Trump's National Security Adviser's Anti-Muslim Tweets Have Everyone Terrified
President-elect Donald Trump has been assembling his cabinet and transition teams in the days since he clinched the presidential election, and his appointments have people jumping down wells with a four-year supply of peanut butter.
Today, CNN reports he has offered retired Lieutenant General Michael Flynn a job as national security adviser.
Flynn has supposedly accepted this position, and the formal announcement will be made later today.
Now, appointing a general to be a national security adviser seems like a totally reasonable move.
That is, unlike offering a climate change denier the chance to oversee the Environmental Protection Agency --bye polar bears and coastlines! We'll always have Paris!
(Because, like, Paris is located inland and will not be affected by melting ice caps.)
By the way, Flynn looks exactly like a cartoon drawing of a general. This, I can say without doubt, is his best quality.
Unfortunately -- for both us and the world -- General Flynn is a contentious choice for the position, to say the least. To say the most: He publicly expresses racist views toward Muslims.
He has called Islam a political ideology, not a religion, and referred to it as a "cancer."
And now he's going to be one of the people in charge of influencing how we treat Muslims here and abroad.
Honestly, I don't even know what to say anymore.
Whoever you voted for, you can see this is as absurd as it is frightening. It's like hiring a child therapist who, before they start, tells you they hate all children and considers them a disease.
Think I'm exaggerating here? Please, just hold on.
We can get a glimpse into his character by taking a look at his very active and extremely vile Twitter activity.
Flynn makes his Islamophobia clear as day in tweets like this:
I took a screenshot of it because I suspect that although it's been up for months, considering this new job offer, he may take it down.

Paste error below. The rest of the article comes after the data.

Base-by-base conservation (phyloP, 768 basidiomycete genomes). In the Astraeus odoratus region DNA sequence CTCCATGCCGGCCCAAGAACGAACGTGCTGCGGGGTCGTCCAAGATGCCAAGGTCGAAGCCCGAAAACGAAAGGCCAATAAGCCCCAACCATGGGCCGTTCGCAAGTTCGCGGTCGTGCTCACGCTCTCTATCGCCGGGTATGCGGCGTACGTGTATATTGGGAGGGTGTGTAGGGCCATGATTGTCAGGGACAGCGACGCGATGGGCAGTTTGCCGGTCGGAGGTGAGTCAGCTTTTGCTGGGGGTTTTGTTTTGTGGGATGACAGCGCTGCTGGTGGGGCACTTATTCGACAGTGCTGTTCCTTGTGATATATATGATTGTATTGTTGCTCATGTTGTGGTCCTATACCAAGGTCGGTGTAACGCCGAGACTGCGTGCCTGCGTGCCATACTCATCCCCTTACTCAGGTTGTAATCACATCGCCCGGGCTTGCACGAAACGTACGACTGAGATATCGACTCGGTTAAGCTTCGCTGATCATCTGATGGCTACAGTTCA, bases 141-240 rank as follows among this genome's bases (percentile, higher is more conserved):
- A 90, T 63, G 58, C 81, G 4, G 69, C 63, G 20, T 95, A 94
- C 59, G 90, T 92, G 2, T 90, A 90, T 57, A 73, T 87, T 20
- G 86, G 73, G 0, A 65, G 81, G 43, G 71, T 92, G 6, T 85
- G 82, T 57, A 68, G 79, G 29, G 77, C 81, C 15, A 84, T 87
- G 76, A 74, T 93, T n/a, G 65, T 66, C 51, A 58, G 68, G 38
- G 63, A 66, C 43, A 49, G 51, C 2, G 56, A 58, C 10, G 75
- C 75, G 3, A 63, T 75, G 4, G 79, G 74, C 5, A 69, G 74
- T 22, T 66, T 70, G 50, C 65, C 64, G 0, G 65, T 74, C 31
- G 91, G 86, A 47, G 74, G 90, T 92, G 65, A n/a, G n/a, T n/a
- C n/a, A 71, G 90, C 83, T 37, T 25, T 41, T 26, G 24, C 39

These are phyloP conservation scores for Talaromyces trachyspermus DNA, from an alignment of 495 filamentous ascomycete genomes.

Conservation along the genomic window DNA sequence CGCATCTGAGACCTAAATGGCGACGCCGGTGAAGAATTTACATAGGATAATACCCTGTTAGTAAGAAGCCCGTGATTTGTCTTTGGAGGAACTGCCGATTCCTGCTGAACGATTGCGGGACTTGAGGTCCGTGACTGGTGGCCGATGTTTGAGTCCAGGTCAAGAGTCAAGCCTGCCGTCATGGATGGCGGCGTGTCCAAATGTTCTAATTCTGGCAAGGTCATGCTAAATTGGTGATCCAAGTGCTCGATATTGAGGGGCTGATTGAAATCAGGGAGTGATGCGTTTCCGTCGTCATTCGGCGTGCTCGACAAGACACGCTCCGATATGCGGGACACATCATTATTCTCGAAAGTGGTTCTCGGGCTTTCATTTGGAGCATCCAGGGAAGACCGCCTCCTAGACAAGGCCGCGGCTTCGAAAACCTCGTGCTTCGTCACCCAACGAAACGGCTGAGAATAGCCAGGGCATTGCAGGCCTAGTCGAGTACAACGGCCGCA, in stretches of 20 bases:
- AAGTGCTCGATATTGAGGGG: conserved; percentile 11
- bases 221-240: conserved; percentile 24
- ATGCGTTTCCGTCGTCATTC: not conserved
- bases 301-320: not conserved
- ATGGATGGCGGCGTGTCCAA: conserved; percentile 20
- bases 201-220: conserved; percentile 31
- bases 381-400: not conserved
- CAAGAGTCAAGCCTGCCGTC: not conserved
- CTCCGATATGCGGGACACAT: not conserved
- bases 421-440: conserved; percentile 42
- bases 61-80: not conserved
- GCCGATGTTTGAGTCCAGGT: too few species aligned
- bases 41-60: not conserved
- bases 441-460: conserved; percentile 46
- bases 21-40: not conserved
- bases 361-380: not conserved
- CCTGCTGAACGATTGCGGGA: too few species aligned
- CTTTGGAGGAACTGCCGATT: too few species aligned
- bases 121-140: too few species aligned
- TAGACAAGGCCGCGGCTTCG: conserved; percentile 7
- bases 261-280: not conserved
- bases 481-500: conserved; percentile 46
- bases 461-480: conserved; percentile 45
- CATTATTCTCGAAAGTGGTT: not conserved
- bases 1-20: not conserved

After all, the national security adviser saying we should be afraid of all Muslims may not play well in the media.
Of course, I'm probably extremely wrong about that, considering that rhetoric like that won a reality TV star the presidency of the United States.
Here is the grotesque video Flynn shared with a tweet entitled, "Fear of Muslims is RATIONAL."
The video includes obscene and straightforwardly racist arguments like this:
Fearing Islam, which wants 80 percent of humanity enslaved or exterminated, is totally rational and hence can not be called a phobia.
Let me remind you, this is coming from the man who will be the chief adviser to the president regarding all national security issues.
And people are scared.
Now, if you find Flynn or that video's argument compelling in any way, watch Dr. Reza Aslan explain just how unintelligent it is to generalize 1.5 billion Muslims.
I mean, again, the problem is that you're talking about a religion of 1.5 billion people, and certainly it becomes very easy to just simply paint them all with a single brush by saying, well, in Saudi Arabia, they can't drive and so therefore that is somehow representative of Islam. It's representative of Saudi Arabia.